MIT Associate Professor of Linguistics Michel DeGraff recently received a one million-dollar grant from the National Science Foundation for his linguistics research in Haiti, which includes developing classroom tools to teach science and math in Haitian Creole (Kreyòl) for the first time. We spoke with him about his vision for the research, about the Kreyòl language, and the future of education in Haiti.
How will the NSF grant further your work?
DeGraff: This NSF grant will allow us to take substantive, systematic steps to build on the small, initial steps that we have already taken in Haiti with the engagement of MIT's Office of Educational Innovation and Technology, alongside our partners in Haiti-Fondasyon Konesans ak Libète (FOKAL), the Faculty of Sciences of the State University of Haiti, and University Caraïbes. Thanks to this grant, the MIT-Haiti Initiative will be doing something that has never been done before.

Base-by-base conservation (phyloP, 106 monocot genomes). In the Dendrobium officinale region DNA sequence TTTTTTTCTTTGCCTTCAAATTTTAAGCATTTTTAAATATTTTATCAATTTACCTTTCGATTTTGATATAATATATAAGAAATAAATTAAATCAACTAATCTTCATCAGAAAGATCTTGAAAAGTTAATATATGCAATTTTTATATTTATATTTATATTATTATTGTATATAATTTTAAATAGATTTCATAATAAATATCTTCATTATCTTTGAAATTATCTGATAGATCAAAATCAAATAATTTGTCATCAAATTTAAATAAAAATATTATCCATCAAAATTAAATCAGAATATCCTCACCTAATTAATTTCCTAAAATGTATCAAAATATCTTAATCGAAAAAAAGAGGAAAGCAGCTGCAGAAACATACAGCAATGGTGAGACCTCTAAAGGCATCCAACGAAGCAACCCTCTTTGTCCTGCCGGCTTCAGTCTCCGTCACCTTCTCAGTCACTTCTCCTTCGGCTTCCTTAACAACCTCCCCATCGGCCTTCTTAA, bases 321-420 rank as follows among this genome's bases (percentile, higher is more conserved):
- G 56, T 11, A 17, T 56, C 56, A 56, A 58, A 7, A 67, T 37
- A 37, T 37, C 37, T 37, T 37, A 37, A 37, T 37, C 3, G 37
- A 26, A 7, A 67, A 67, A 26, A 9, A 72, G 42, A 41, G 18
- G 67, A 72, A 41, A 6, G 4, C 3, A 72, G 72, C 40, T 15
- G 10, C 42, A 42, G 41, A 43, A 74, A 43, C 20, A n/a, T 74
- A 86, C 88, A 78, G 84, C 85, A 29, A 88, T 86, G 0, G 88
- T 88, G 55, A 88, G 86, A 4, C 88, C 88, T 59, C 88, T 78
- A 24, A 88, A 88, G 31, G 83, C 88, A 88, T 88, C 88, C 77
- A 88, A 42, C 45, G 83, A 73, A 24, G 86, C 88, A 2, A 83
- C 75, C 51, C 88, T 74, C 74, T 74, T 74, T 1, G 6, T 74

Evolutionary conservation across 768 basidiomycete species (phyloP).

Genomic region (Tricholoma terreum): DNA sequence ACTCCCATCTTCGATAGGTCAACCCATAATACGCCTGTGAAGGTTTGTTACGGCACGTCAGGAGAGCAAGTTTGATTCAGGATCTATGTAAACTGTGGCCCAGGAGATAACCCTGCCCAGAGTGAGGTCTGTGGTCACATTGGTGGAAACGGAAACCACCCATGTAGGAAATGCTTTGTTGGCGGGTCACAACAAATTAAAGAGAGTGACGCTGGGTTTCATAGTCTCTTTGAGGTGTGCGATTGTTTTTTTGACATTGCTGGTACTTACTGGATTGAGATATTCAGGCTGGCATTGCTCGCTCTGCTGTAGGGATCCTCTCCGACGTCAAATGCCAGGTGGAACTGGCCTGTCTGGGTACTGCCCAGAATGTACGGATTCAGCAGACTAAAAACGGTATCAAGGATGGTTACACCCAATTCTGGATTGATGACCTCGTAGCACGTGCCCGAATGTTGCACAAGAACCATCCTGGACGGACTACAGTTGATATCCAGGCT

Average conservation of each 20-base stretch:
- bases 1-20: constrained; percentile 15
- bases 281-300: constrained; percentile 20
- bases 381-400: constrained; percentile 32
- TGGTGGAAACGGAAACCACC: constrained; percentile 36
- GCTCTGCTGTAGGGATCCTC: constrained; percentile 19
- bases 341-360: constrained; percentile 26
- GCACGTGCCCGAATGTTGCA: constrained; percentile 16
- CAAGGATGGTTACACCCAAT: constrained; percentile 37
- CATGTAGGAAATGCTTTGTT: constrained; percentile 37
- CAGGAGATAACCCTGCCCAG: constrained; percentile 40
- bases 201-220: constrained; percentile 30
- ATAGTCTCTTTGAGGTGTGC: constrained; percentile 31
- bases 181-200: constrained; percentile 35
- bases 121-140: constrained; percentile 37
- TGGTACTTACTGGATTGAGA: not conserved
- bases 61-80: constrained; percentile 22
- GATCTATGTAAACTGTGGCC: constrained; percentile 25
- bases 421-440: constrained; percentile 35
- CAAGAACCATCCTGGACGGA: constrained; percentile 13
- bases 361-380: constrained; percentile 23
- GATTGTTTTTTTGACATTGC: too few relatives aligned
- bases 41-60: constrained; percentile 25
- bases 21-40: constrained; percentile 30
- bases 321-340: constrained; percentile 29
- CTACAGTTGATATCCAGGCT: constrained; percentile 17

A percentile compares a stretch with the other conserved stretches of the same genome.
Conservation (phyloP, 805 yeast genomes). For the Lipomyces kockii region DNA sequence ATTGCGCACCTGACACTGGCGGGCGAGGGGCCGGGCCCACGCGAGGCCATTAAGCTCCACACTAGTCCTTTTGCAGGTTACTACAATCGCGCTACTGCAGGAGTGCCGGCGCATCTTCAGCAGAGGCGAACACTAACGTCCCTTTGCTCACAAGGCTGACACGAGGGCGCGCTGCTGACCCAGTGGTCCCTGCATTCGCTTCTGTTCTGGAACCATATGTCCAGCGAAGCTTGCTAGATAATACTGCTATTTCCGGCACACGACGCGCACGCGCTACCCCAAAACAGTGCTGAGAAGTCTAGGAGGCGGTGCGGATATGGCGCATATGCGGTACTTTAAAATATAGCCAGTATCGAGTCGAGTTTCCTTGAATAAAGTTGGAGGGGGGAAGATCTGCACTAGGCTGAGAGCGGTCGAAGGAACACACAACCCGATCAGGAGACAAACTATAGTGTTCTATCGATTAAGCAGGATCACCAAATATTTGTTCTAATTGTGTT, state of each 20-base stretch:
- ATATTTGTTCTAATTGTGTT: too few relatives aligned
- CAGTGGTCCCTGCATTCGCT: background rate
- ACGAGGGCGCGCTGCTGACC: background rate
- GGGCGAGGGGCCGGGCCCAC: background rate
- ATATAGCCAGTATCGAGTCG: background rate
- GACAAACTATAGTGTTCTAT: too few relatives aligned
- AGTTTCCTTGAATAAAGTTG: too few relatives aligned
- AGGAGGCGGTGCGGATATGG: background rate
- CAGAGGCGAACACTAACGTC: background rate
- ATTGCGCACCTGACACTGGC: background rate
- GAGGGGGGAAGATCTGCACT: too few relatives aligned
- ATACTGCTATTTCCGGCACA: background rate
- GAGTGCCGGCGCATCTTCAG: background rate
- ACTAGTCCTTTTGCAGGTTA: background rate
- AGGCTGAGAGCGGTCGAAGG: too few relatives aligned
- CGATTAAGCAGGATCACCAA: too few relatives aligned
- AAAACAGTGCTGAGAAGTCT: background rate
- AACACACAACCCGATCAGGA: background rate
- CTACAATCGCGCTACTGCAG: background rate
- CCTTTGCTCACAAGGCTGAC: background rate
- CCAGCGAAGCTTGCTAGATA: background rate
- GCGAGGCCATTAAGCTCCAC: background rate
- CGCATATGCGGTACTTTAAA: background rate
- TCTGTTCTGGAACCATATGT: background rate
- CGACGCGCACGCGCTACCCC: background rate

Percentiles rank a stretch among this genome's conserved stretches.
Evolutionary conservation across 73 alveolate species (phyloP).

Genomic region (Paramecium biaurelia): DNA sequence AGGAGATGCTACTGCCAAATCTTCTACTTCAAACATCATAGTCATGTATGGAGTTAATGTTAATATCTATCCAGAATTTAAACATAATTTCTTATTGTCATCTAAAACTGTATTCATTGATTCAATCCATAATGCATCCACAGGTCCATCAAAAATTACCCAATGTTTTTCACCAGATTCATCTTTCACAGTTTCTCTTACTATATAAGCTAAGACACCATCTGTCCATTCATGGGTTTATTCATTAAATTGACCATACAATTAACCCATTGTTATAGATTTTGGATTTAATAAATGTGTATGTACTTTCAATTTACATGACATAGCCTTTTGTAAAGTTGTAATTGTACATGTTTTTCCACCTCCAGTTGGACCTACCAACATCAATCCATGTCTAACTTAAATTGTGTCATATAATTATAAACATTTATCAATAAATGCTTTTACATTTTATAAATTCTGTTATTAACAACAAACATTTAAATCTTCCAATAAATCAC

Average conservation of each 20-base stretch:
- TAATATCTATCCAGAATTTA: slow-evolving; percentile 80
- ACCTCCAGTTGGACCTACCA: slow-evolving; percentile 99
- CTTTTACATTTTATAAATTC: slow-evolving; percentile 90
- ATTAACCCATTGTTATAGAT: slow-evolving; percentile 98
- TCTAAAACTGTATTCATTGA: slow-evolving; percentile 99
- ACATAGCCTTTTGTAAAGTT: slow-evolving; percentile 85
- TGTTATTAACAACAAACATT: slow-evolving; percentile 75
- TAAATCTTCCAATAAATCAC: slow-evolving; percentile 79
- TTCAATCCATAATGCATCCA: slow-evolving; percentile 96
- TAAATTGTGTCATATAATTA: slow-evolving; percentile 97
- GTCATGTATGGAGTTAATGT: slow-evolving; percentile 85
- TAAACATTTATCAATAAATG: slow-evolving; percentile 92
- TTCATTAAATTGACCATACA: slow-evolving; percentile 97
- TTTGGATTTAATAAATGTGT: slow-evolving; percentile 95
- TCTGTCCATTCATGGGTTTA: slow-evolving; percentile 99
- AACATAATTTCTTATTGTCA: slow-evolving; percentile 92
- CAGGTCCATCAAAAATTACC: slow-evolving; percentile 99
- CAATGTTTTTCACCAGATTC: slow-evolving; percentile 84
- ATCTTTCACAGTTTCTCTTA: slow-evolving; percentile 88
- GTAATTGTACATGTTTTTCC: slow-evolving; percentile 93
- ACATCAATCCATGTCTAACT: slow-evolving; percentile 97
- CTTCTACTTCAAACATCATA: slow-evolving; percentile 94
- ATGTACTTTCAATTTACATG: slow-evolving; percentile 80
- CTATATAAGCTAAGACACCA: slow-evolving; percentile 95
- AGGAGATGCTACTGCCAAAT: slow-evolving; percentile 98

As far as I know, this is the first-ever project to create and evaluate a substantial body of online Kreyòl materials for science, technology, engineering, and mathematics (STEM) in higher education. We are helping create a new lexicon and new tools for science in Kreyòl and a new culture for deep learning in Haiti.
This culture is radically different from the traditional approach in Haiti-that is, rote memorization of French texts that few can understand. And this project can serve as a model for the millions of science-hungry students all around the world who speak local languages like Haitian Creole. So our project is breaking new ground both in linguistics and in STEM education (...)
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